12/21/2006, 00.00
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Christmas in Assam, wounded by Aids and poverty

by Nirmala Carvalho
Fr Tom Mangattuthazhe Thomas visited villages in rural areas in the eastern state of Assam to prepare for Christmas celebrations. Upon his return, he made a call for reflection on the social ills afflicting tribal people.

Diphu (AsiaNews) – Christmas in north-east India “should be lived as a joyous time but it should also prompt each one to reflect upon social ills afflicting this region and stimulate a reflection on possible healing solutions.”

Fr Tom Mangattuthazhe Thomas who lives in the Bishop’s House in Diphu, in the eastern state of Assam, was speaking to AsiaNews about preparations for local Christmas celebrations. These “should not be an end in themselves but should serve to encourage reflection about the many problems afflicting local people.” Precisely for this reason, the priest visited a remote rural village in the state where he celebrated Mass for the Catholic community and spent some days.

 “After an enjoyable evening, with Christmas carols by children from the village, we sat down around a table. I was served refreshments by a lady of around 40 who had a very sad, miserable and forlorn look. To get to know her situation, I asked some friends about her family and learned that the woman and her husband worked in a tea plantation and had four children, three boys and a girl.  One boy died two years ago of malaria. Then, in 2001, “a man came to her village, promising her a better future for her daughter in one of the metropolitan cities.  In sheer desperation due to the poverty in the village, she entrusted her only girl to the man who sold her for 400 rupees, less than 7 euros. The family did all they could to trace the girl but their efforts were vain: the ‘family hosting her’, that is, her exploiters, refused to set her free and the police did nothing. Now they are desperate. This is only one in so many cases of human trafficking.”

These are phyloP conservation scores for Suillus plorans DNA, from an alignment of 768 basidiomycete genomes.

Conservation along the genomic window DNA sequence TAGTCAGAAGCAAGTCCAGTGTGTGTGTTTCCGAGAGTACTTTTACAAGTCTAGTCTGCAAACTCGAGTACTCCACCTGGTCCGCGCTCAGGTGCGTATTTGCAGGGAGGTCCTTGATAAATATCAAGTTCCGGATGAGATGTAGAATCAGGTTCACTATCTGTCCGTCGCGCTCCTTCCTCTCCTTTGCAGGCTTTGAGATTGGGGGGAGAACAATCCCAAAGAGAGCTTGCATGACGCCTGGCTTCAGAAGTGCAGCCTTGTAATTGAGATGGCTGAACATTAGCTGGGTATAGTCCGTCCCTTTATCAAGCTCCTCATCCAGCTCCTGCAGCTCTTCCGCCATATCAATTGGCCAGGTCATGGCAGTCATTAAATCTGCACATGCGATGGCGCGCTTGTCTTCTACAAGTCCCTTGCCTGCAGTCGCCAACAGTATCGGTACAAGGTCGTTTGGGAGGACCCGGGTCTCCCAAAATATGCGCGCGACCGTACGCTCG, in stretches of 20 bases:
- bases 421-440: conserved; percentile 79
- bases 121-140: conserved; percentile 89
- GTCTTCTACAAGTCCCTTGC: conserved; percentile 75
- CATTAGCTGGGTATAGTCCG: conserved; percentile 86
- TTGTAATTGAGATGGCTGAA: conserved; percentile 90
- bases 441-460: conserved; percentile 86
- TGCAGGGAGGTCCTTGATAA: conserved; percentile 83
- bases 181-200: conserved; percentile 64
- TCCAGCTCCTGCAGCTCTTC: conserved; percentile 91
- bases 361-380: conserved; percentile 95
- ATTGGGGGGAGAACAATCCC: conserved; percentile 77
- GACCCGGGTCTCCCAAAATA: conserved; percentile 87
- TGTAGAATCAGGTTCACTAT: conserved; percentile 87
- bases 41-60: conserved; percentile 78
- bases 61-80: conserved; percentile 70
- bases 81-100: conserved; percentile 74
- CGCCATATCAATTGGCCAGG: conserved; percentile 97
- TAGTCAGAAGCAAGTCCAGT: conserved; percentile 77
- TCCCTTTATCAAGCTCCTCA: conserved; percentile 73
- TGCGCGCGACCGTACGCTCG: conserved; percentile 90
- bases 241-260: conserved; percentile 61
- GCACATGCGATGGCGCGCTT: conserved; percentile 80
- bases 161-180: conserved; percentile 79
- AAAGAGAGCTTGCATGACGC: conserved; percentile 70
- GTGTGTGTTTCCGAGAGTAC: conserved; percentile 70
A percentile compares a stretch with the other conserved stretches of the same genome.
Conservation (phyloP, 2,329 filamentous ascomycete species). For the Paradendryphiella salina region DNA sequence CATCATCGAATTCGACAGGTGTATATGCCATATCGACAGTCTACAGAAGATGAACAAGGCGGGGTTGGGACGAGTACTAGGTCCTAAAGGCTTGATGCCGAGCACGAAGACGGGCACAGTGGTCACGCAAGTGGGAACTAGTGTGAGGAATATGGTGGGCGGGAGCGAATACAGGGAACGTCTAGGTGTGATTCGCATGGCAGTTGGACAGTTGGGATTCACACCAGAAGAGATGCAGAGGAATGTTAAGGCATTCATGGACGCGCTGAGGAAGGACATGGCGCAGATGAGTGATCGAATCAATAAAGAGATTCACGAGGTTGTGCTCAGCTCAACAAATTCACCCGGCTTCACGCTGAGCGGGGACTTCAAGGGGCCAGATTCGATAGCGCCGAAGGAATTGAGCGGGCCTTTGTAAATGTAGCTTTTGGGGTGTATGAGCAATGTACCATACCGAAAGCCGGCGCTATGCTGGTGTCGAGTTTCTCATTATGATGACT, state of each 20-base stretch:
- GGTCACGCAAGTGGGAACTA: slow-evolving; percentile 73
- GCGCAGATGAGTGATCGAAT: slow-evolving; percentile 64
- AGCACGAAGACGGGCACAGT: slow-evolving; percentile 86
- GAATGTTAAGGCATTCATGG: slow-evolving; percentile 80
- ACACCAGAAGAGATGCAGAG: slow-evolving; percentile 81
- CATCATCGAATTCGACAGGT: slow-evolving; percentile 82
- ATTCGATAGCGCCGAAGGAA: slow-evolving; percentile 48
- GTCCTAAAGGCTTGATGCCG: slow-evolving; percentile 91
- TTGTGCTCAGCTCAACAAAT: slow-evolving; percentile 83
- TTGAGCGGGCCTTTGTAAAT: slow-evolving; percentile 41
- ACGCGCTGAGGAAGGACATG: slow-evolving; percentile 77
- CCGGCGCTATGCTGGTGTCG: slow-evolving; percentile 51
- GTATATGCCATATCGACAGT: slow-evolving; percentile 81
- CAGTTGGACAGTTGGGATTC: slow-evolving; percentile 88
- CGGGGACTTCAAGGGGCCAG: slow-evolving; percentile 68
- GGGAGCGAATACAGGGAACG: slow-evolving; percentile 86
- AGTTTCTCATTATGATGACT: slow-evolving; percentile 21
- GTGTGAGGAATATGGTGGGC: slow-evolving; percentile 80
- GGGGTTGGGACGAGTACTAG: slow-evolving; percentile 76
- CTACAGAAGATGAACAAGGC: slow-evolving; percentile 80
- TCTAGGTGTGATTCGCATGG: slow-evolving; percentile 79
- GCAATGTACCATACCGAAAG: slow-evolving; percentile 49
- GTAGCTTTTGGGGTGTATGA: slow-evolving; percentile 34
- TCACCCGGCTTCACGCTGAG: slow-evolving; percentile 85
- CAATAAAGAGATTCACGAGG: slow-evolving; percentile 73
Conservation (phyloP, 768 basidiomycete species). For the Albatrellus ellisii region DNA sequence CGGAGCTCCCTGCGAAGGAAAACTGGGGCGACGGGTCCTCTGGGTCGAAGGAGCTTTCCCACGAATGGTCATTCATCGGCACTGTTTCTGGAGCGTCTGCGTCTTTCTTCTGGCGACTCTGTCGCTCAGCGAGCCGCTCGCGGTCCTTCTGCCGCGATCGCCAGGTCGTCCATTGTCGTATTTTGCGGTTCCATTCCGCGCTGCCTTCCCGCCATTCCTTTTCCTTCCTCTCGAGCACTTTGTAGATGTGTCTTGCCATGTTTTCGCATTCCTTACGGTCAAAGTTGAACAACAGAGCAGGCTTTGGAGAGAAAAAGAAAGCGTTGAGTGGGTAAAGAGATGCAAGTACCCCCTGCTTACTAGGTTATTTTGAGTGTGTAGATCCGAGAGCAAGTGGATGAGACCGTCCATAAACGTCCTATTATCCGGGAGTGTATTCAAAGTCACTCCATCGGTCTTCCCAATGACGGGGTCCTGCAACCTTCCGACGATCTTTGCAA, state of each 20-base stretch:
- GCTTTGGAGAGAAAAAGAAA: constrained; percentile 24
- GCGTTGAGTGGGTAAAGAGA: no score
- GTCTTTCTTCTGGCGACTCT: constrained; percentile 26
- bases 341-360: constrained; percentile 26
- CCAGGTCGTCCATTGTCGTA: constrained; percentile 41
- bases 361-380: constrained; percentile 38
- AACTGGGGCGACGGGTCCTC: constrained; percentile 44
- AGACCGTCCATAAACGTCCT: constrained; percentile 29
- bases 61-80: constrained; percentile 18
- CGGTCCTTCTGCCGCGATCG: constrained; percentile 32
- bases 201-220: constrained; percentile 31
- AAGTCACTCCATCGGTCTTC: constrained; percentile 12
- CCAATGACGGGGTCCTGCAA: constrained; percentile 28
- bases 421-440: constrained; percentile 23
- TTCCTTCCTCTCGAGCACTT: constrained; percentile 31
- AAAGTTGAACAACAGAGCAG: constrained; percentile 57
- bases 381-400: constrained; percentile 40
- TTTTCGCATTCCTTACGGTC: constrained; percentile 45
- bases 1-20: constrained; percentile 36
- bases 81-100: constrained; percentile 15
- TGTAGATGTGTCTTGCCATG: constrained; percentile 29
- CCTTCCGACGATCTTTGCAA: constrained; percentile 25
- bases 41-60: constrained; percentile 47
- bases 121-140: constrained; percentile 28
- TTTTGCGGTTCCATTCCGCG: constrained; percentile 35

Fr Tom continued: “From our sources, we have learned that most prostitutes in Mumbai come from these areas. The girls, like the daughter of this poor woman, are lured away by the illusion of a better life and reduced to the slavery of drugs and other attractions of the consumerist lifestyle in big cities.”

But the problem does not stop here: “The tribal people who leave their places of origin to seek education or work in cities are exploited in all ways and are completely ignorant of the risks they face. Two years ago, 11 youth left this village to go to study in Bangalore: seven came back with HIV.”

The priest urged reflection on the situation: “I ask myself, can’t we do anything for them? I came here to celebrate the birth of the child Jesus and I see around me other children who risk slavery. Love and peace could heal the wounds of this part of India: Christmas brings them but it is our task to learn its teachings.”

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